In recent years, as lawmakers worked to drastically overhaul the financial protections afforded to consumers when they deal with banks, some have been vocal in their opposition to these reforms, saying they are damaging to business and therefore bad for the economy.
However, U.S. Secretary of the Treasury Timothy Geithner recently issued a statement in which he said that those who oppose financial reform would likely do more damage to the economy than good. In recent weeks, this has become one of the focuses in the hotly-contested race to become the Republican nominee for president, with several candidates saying they would repeal the Dodd-Frank Wall Street Reform and Consumer Protection Act.
But Geithner notes that because many lawmakers are now writing rules and regulations for the financial industry within the framework of the existing bill, repealing it entirely, or even reversing some aspects of it, might cause significant economic problems for both consumers and businesses alike because of the amount of uncertainty it would create across the board.
“The direction of reform is clear, and as we finalize the remaining elements, we will be able to provide businesses, investors, and consumers with more clarity and certainty,” Geithner said. “Those who are still working to delay and weaken reforms will only increase uncertainty and damage our efforts to get the rest of the world to adopt a level playing field.”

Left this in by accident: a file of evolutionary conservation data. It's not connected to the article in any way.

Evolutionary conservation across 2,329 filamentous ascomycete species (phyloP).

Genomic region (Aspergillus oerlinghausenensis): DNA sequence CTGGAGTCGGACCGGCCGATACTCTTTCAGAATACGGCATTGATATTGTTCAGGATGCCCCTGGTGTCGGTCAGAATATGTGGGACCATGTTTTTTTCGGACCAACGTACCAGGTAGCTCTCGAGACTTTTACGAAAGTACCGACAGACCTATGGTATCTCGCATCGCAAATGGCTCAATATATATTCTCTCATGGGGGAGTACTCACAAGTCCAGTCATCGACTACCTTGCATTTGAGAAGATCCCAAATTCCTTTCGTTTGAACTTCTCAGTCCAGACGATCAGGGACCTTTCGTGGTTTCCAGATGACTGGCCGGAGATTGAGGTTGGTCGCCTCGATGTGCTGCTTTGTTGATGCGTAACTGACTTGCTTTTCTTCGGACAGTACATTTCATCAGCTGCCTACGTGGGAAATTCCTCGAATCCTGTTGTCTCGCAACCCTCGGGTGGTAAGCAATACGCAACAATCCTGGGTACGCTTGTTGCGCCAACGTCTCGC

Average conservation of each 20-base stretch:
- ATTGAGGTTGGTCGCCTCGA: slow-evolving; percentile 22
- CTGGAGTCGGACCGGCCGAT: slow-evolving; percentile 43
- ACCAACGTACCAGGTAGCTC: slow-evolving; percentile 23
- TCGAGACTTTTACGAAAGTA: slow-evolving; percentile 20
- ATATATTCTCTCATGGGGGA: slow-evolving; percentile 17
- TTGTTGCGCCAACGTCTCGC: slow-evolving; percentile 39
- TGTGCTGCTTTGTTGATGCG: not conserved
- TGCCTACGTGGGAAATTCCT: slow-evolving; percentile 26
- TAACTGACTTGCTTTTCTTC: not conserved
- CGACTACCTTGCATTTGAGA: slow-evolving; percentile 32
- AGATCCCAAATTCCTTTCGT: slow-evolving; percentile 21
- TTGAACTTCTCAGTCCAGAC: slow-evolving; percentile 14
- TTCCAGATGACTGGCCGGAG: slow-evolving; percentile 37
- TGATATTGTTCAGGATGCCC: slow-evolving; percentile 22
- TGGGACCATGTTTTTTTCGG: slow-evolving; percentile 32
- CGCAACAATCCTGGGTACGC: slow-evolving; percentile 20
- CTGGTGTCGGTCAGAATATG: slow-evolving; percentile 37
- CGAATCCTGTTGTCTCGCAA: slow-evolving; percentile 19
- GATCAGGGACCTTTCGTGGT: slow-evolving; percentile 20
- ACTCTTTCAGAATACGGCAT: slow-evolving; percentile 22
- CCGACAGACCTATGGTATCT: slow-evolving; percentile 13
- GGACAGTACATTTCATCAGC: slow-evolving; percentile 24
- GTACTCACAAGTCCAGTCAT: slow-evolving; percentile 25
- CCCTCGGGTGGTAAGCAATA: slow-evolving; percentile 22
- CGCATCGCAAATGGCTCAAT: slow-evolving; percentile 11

Geithner also praised the work of the new federal Consumer Financial Protection Bureau, which itself has come under significant fire from Republicans, but which he says is making strides in improving disclosures between lenders and consumers. In addition, many consumers are already working with the agency to settle disputes with financial institutions as they relate to mortgages or credit cards. Geithner believes the new authorities granted to the government as a result of the CFPB’s existence will benefit consumers going forward.
He also pointed to signs that at least some aspects of the reform are actually helping to promote business. For example, he noted that banks participating in the Small Business Lending Fund have increased lending to smaller, private companies by $3.5 billion in the last several months, up 10 percent from baseline levels.
The CFPB has been operating with full regulatory power since July, and has worked to develop disclosure forms for mortgage and credit card lending agreements that are easier for consumers to understand.